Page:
With the UK release of the new Pokemon Go mobile app, the Association of British Insurers (ABI) has issued a warning that users “do not drive whilst playing the game, and are aware of their surroundings at all times.” For those unfamiliar with the ‘augmented reality’ game, it allows users, via their smartphone, to ‘capture’ digital creatures at various real locations.
As unnecessary as the advice from the ABI might seem to some, it is informed by the increasing list of news stories from the USA (land of the free, home of the brave and the birthplace of modern personal injury litigation) of people driving cars into trees, abandoning cars in dangerous locations on the highway, teenagers walking into the path of (and being struck by) vehicles, and grown adults falling down ditches, all whilst searching for elusive Pokemon.
There have also been stories of ‘unintentional’ trespass, the most serious perhaps being at a Nuclear Power facility in Ohio.
This comes as a consequence of users approaching the real-life world through the very narrow view of their smartphone screen.
The prophecy from a Texas Law Professor that “death by Pokemon is coming” references what might be considered a US specific issue; a combination of legitimate gun ownership and desire to protect property from those who might be considered ‘home invaders’ rather than ‘unintentional trespassers’ but it is easy to see how a lack of concentration and awareness from being absorbed in augmented reality can put the individual and wider public in harm’s way.
The UK courts have determined liability in all manner of circumstances that have led to the most serious personal injuries. The law (civil and criminal) on the use of hand held devices whilst driving is well established, as is the liability of pedestrians who enter the highway without paying proper attention, but the imminent reality of driverless cars on our roads, adds another element that the courts have not so far faced.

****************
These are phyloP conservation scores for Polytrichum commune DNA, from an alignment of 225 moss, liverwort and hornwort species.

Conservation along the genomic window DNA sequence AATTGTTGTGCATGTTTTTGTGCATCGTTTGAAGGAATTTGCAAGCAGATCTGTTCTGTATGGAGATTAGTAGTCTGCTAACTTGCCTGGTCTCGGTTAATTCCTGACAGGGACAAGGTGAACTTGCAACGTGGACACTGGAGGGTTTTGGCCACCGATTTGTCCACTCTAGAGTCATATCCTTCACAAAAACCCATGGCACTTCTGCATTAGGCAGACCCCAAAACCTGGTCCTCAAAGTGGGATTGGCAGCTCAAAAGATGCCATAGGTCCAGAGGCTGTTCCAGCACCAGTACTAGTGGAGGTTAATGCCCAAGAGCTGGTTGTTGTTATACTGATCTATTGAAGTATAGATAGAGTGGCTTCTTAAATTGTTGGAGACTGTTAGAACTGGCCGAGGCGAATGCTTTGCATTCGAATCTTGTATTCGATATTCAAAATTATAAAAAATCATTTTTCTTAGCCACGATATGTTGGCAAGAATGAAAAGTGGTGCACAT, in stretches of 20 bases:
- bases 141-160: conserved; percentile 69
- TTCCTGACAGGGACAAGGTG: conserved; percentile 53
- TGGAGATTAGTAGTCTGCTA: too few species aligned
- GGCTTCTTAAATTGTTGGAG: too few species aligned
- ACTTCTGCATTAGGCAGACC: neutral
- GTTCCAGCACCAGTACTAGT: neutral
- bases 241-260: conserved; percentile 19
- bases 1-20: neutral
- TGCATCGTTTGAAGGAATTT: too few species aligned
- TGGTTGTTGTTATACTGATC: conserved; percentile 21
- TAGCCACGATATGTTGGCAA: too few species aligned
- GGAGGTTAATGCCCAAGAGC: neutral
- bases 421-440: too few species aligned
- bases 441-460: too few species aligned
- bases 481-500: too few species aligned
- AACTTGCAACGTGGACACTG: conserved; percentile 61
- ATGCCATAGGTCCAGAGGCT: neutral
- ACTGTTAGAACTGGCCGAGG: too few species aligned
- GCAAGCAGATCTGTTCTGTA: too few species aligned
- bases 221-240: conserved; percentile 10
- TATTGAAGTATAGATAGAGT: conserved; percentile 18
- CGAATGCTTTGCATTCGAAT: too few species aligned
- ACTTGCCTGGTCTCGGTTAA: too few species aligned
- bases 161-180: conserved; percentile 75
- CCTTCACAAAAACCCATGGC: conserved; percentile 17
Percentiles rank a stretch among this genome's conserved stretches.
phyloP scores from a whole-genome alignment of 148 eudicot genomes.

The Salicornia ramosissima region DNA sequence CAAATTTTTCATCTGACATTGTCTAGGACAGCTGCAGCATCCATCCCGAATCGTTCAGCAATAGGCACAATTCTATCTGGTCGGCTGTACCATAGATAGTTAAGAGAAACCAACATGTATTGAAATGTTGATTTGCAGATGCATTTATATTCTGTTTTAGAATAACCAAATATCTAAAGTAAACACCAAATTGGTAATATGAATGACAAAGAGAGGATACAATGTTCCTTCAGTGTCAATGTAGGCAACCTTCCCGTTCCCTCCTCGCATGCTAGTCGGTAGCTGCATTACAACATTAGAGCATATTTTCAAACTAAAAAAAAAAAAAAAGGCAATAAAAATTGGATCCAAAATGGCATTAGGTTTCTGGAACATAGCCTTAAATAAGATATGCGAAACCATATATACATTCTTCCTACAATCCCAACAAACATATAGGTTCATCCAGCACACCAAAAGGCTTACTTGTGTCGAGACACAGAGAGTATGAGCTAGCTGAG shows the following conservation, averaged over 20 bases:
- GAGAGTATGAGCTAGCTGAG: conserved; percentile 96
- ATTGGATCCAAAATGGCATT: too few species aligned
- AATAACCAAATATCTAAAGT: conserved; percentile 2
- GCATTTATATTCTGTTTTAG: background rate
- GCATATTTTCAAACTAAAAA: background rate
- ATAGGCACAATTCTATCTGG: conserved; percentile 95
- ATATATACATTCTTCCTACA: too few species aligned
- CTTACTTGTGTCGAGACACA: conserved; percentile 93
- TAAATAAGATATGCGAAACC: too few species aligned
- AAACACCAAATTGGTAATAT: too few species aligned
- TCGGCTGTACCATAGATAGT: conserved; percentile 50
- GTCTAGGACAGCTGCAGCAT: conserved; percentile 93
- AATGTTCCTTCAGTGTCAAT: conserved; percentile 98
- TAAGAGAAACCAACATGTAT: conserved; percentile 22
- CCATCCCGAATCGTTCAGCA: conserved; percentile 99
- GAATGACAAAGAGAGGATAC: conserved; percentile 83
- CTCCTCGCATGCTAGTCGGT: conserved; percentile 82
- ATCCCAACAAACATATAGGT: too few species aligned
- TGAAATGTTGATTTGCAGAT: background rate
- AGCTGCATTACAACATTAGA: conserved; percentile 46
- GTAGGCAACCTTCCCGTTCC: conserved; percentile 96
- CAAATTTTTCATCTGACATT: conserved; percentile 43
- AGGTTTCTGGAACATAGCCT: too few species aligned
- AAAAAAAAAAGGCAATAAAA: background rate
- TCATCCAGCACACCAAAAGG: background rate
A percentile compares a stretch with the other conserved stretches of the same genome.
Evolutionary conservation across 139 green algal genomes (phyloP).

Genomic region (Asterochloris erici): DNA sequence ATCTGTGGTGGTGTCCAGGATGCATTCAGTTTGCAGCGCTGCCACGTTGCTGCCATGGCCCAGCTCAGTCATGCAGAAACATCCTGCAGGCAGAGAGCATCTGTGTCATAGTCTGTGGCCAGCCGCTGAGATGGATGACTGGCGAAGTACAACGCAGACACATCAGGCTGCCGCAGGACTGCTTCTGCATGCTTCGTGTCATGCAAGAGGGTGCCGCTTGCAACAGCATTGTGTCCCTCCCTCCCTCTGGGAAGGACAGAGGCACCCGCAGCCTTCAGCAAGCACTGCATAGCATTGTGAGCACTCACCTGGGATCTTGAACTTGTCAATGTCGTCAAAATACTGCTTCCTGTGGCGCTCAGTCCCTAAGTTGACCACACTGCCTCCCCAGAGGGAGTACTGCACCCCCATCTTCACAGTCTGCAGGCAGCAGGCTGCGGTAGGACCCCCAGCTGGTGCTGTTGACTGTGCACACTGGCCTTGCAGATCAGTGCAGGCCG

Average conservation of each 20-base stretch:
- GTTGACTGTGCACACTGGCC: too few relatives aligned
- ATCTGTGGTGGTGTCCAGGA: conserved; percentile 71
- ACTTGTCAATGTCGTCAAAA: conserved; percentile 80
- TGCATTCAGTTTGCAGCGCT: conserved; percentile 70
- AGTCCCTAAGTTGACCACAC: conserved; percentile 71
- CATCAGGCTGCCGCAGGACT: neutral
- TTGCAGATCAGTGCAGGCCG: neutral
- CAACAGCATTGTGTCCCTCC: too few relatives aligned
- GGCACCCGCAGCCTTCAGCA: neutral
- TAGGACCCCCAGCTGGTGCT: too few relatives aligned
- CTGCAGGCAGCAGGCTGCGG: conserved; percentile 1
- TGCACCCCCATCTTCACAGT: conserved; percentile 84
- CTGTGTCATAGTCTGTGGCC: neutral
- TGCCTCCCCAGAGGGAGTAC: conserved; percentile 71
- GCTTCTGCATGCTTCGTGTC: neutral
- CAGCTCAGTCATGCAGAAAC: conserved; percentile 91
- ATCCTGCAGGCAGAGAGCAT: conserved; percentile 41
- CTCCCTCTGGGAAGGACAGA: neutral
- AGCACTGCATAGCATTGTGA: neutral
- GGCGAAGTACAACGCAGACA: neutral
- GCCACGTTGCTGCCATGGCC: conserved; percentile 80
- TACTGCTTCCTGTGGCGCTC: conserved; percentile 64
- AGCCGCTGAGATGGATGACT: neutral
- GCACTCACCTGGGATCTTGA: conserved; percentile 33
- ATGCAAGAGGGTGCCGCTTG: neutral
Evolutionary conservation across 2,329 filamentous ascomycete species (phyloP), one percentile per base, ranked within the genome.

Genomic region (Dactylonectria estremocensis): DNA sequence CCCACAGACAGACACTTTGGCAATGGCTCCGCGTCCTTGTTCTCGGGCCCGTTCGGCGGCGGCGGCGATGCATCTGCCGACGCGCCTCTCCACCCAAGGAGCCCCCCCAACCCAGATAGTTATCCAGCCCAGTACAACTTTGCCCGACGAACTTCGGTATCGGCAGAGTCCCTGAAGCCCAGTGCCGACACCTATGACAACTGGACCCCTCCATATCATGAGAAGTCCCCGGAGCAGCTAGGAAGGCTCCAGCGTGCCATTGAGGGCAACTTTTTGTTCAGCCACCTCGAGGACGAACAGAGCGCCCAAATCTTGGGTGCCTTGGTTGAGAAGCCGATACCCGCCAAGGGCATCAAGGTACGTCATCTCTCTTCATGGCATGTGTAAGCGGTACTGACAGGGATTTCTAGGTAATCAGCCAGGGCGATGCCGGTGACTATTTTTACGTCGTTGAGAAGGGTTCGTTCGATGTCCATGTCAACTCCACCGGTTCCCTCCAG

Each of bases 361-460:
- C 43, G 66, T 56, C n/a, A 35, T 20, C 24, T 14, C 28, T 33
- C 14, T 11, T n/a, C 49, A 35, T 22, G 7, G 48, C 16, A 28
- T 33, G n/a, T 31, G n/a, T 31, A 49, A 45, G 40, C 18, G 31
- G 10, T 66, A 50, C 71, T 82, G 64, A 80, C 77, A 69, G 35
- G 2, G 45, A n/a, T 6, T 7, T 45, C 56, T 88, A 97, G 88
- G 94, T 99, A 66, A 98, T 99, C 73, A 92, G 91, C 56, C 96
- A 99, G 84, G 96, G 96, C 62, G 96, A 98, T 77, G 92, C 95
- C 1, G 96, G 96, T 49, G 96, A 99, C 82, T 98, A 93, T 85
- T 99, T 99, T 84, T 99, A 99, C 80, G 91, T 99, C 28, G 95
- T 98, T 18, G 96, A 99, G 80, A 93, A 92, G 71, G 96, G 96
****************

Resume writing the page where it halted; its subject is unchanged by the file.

And what of potential claims against the software developers and phone companies for failing to warn about unsafe use of the app, or failing to prevent its use in transit altogether, for example by reference to the gadget’s location services?
Away from the highway, the law dealing with the liability of occupiers to visitors (invited or otherwise) is similarly sound, but does this development in technology and, in particular, this latest craze of digital interaction with the real word, create new risks and so new liabilities?
Perhaps with the benefit of a steer from its American owners, Asda has been one of the first to engage with the public by issuing in-store guidelines for customers searching for Pokemon – but does this kind of light hearted take create a potential liability for retailers?
There are the reported (and sometimes apocryphal) cases of successful claims against retailers for injuries caused by customers slipping on grapes, yoghurt and other discarded stock, but how soon will it be before a letter of claim alleges that an injury was caused by “the store’s failure to warn, protect or otherwise guard against injury that was reasonably foreseeable by my client searching for, inter alia, the Pikachu, Geodude, Sudowoodo that the store knew, or ought reasonably to have known, could be found in its store.”
The potential for highway and occupier liability claims are perhaps the most obvious to consider, but there are already far more sinister warnings in reports that Pokemon Go could be used by paedophiles to lure unsuspecting young players.
Away from injury and abuse, there is also a wider concern of intellectual property and product liability issues that creates a potential fallout from an insurance and risk perspective far beyond the digital considerations of Pokemon Go.
It seems the law of unintended consequence can occur in augmented reality just as it does in real life and whilst technological progress is inevitable, the warning from the ABI is a stark reminder that common sense is sometimes a step behind.
David Spencer, Partner, BLM – email@example.com